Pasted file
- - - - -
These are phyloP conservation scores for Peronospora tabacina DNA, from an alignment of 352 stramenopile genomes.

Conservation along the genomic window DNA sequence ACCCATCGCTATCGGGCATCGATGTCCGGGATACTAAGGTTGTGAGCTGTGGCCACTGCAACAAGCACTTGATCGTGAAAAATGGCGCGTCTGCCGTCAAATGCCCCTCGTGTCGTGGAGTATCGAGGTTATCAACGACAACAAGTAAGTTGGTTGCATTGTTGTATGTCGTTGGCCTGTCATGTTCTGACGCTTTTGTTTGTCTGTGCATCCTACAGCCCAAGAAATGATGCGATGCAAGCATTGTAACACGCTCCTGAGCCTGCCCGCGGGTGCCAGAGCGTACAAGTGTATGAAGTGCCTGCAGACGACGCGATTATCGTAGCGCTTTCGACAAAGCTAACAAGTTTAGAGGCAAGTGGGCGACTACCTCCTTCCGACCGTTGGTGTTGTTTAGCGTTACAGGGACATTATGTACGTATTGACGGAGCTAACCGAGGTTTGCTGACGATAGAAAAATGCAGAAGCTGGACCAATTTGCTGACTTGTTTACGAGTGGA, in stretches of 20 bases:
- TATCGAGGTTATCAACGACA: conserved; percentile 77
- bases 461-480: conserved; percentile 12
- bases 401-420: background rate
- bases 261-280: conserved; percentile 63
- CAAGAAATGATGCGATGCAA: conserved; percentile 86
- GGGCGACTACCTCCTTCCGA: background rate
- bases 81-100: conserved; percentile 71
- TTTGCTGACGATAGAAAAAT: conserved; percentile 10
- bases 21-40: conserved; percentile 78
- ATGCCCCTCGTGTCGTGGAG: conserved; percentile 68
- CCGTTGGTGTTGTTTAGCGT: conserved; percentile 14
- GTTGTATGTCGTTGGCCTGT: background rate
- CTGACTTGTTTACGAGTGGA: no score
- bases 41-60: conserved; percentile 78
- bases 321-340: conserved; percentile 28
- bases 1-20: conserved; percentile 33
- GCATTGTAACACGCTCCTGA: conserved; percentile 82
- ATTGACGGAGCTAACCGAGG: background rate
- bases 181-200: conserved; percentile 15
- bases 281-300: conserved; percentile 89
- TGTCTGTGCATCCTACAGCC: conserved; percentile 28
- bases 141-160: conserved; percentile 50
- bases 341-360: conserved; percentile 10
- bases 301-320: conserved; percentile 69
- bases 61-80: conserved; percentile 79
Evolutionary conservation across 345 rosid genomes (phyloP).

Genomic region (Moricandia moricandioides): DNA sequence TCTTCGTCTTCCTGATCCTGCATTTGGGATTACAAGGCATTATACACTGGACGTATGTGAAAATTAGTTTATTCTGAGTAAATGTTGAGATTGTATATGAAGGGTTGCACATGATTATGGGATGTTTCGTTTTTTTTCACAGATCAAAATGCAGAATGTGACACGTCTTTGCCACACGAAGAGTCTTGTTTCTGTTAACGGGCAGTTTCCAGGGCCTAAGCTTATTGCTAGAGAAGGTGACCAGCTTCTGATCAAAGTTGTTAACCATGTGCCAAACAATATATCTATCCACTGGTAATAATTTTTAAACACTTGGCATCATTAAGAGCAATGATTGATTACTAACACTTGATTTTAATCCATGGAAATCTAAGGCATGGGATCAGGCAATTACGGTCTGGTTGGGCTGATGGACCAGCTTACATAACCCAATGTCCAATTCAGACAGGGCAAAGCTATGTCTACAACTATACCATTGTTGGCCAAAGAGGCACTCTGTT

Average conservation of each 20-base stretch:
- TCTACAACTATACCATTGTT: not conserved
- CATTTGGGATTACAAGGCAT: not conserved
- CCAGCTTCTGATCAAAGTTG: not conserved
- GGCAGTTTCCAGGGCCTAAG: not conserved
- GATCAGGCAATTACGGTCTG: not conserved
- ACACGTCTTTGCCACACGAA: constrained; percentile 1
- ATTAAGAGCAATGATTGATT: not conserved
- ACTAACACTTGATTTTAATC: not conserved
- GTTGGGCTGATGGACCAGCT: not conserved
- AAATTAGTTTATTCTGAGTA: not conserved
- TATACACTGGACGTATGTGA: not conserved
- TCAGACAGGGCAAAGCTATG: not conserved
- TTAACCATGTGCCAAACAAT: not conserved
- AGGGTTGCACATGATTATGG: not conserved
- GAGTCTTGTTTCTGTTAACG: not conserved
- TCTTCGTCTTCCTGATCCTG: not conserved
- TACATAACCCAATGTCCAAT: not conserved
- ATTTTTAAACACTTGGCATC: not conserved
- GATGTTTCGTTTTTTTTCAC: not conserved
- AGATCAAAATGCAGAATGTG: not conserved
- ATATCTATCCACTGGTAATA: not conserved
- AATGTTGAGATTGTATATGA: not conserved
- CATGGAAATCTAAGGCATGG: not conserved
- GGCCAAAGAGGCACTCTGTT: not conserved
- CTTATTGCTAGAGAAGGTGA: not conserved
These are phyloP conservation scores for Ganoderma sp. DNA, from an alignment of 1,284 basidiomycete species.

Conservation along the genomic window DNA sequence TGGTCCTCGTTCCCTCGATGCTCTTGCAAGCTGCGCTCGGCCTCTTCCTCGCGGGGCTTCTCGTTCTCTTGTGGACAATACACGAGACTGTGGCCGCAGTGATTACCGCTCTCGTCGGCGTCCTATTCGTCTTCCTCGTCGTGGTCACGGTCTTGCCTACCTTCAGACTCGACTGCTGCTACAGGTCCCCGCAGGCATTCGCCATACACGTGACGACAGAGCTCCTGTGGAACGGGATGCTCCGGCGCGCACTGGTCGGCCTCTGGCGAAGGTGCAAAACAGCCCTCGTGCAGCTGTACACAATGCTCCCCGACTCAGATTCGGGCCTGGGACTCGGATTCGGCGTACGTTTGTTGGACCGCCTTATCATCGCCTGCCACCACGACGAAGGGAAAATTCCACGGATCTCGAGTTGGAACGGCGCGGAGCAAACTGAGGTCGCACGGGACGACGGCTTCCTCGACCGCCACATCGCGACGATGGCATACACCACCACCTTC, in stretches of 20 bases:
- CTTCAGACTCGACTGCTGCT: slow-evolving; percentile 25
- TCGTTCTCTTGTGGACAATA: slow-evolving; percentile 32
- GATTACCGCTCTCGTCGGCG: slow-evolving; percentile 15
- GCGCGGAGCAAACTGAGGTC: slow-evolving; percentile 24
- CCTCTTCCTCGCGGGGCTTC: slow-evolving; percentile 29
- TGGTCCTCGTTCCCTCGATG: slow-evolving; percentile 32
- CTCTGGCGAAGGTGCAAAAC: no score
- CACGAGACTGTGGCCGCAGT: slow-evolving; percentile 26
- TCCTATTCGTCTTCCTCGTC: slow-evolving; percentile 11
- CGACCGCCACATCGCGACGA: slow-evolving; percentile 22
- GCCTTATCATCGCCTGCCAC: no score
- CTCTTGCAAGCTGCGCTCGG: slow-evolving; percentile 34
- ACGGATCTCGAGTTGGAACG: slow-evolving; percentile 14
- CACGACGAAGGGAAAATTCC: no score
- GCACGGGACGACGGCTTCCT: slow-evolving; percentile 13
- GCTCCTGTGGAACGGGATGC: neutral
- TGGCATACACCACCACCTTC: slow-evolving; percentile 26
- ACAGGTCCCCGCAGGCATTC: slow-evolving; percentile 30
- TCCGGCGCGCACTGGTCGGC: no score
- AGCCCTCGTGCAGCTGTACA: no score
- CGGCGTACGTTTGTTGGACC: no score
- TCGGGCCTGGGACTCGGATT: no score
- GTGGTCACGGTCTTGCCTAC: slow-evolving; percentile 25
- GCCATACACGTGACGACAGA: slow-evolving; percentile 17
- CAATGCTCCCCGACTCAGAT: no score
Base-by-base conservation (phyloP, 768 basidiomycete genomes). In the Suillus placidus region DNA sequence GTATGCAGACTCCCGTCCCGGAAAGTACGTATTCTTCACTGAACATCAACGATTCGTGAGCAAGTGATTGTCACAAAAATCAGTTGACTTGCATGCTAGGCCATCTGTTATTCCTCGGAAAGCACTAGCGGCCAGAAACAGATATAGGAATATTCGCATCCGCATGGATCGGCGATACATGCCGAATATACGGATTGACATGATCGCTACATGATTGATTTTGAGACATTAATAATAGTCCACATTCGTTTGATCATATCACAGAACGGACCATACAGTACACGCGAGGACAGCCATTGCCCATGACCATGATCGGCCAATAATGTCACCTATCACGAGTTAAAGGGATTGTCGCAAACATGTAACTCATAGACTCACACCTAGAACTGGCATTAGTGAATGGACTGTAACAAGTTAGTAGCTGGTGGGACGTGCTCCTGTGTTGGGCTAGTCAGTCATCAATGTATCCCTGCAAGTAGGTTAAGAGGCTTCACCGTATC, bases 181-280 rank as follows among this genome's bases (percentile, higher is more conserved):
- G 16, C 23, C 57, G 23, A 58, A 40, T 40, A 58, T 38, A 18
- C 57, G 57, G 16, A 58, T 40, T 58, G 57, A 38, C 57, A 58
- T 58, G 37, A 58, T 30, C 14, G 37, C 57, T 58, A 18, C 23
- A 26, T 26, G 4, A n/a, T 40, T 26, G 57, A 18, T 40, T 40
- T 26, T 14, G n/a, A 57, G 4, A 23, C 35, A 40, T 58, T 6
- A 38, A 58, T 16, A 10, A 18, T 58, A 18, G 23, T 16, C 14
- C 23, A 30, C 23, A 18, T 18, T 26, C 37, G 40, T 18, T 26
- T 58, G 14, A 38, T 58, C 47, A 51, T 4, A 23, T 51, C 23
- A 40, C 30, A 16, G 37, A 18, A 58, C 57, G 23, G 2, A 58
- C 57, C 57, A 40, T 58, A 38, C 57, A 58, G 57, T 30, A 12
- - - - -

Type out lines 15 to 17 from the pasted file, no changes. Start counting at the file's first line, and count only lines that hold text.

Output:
- CTGACTTGTTTACGAGTGGA: no score
- bases 41-60: conserved; percentile 78
- bases 321-340: conserved; percentile 28